Google IO 8 Gives Us More Hints About The Future Of Work

This week, Google wowed the world with the features and developments it announced at IO 8, especially regarding the Google Assistant. What is more obvious than ever is Google’s emphasis on artificial intelligence.

The voice assistant is improving in geometric proportions, becoming more human in its functionality. All of this brings to mind how quickly the future we have imagined for long is becoming a reality.

As obvious and as simple as it sounds, the best way to be ready for this future is to prepare for it. You can spend time worrying about how things will turn out, but worry will do nothing more than raise your blood pressure and make your heart beat in Olympic proportions. You can spend time talking about how things will turn out, but talking is only as useful as the conclusions your conversations arrive at and the action that you take based on those conclusions.

A lot has been said about the future of work — what would it look like? How can we get ready for it? What can we do so we don’t get left out, as business people and as career professionals? What roles will be here for a hundred more years? And what roles will disappear or evolve within the next few years? The crux of all these is advancement — what roles in the workforce will be better if automated? How will the evolution of these roles impact the bottom line of a business?

For any future-minded business person, one who looks ahead and doesn’t just worry about it, but actually makes effort to get there, the goal is always to increase efficiency and productivity while minimising cost. The thinking is always “How can I minimise cost in the long run while increasing efficiency and output by automating processes?”

At the end of this thought process, the person will realise that there is the need for some roles within their organisation to evolve. The roles are usually dominated by repetitive tasks that require little to no shift from routine. Through the right platform, such roles can easily be automated to save cost and drive up efficiency.

Evolution requires business people to move from manual to automated processes, powered by machine learning and leaving room for people to focus on more strategic and long-term-impact activities. So, in anticipation of the future, we must ask ourselves how these roles will be affected? And how can we adjust to improve efficiency? Consider these 4 examples:


The role of a receptionist is often to answer calls and make appointments. They also handle administrative tasks. This role is gradually disappearing from the workforce, with the Oxford University study predicting that it has a 96% chance of automation.

There are now virtual assistants who can do the bulk of a receptionist’s work. As we learned during IO 8, Google is working on its voice assistant to be able to make phone calls the way a human would. During a live demo, the Google Assistant successfully placed a call to make a hair appointment with a human being, all the while negotiating time and adjusting to circumstances.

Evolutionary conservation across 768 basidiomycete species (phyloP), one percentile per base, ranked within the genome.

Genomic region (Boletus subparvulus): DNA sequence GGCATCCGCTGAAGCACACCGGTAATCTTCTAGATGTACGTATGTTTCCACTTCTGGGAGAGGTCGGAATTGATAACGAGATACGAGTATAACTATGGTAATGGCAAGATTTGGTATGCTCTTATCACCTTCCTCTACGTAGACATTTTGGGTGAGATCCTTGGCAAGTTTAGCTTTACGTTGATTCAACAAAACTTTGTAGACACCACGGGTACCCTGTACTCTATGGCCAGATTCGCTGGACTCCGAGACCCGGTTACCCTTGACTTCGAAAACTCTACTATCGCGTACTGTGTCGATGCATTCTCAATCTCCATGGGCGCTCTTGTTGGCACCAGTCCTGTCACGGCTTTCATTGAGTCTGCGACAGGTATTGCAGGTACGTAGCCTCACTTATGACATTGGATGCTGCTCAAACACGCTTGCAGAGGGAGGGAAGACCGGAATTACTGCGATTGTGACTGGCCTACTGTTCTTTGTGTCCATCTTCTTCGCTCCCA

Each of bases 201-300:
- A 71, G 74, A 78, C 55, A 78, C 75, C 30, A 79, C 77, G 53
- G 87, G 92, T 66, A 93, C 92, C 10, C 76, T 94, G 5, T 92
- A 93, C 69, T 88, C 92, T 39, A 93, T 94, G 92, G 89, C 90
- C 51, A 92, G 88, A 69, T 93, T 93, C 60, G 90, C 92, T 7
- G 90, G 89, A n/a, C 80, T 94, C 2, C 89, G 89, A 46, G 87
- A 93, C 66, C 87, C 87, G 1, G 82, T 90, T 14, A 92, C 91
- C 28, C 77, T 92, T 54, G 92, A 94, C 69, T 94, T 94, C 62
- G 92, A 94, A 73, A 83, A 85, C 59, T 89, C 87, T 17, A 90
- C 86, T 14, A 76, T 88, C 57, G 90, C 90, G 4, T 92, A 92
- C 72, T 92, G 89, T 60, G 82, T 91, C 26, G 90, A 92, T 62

Telemarketers and sales reps

Telemarketers advise customers, present or prospective, by answering their calls on a shift basis. Their role involves operating telephone equipment, automatic dialing systems, and other telecommunications technologies. On the average, they make $27,170 per year.

Sales reps sometimes sit in the office and cold call customers or they go out in the street to pitch your business to people. They often earn higher than telemarketers, with a salary average of $68,410 per year.

The more social media and the Internet become more relevant in people’s lives, the more influential online elements are to informing people’s purchase decisions, the less need you have for telemarketers and sales reps. Instead, invest the money in digital marketing. This way, you can have more measurable results and you can constantly tweak your strategy to suit what people want.

Accounting clerks

According to the Bureau of Labor Statistics, accounting, bookkeeping and auditing clerks basically “produce financial records for organisations. They record financial transactions, update statements, and check financial records for accuracy.” They require basic Math and computer skills, including knowledge of spreadsheets and bookkeeping software. Their median annual wage is $39,240.

With the advent of cloud accounting and accounting-as-a-service startups (AAAS), this role can be automated and outsourced. Automating this role eliminates any possibilities for human error and, at the same tie, save you a whole lot of money. AAAS usually offer affordable packages commensurate to the size of your company.

Customer service reps

The customer service rep role is gradually evolving with new technology. AI-powered chatbots can now handle queries from customers. And the good thing about them is that they are constantly learning and improving.

Social media and community managers now double as customer service reps online and are better equipped to handle multiple queries at the same time.

The hallmark of great business people is their ability to sometimes remove themselves from the grind of daily life and focus on the bigger picture. If you are interested in learning more about how to optimise your information processes and better manage your workforce, download WorkFusion’s paper on machine learning and boost your knowledge bank.

Kelechi Udoagwu is a West African tech entrepreneur and communications consultant. She's especially fascinated with the gig economy and new technologies involving intelligent automation.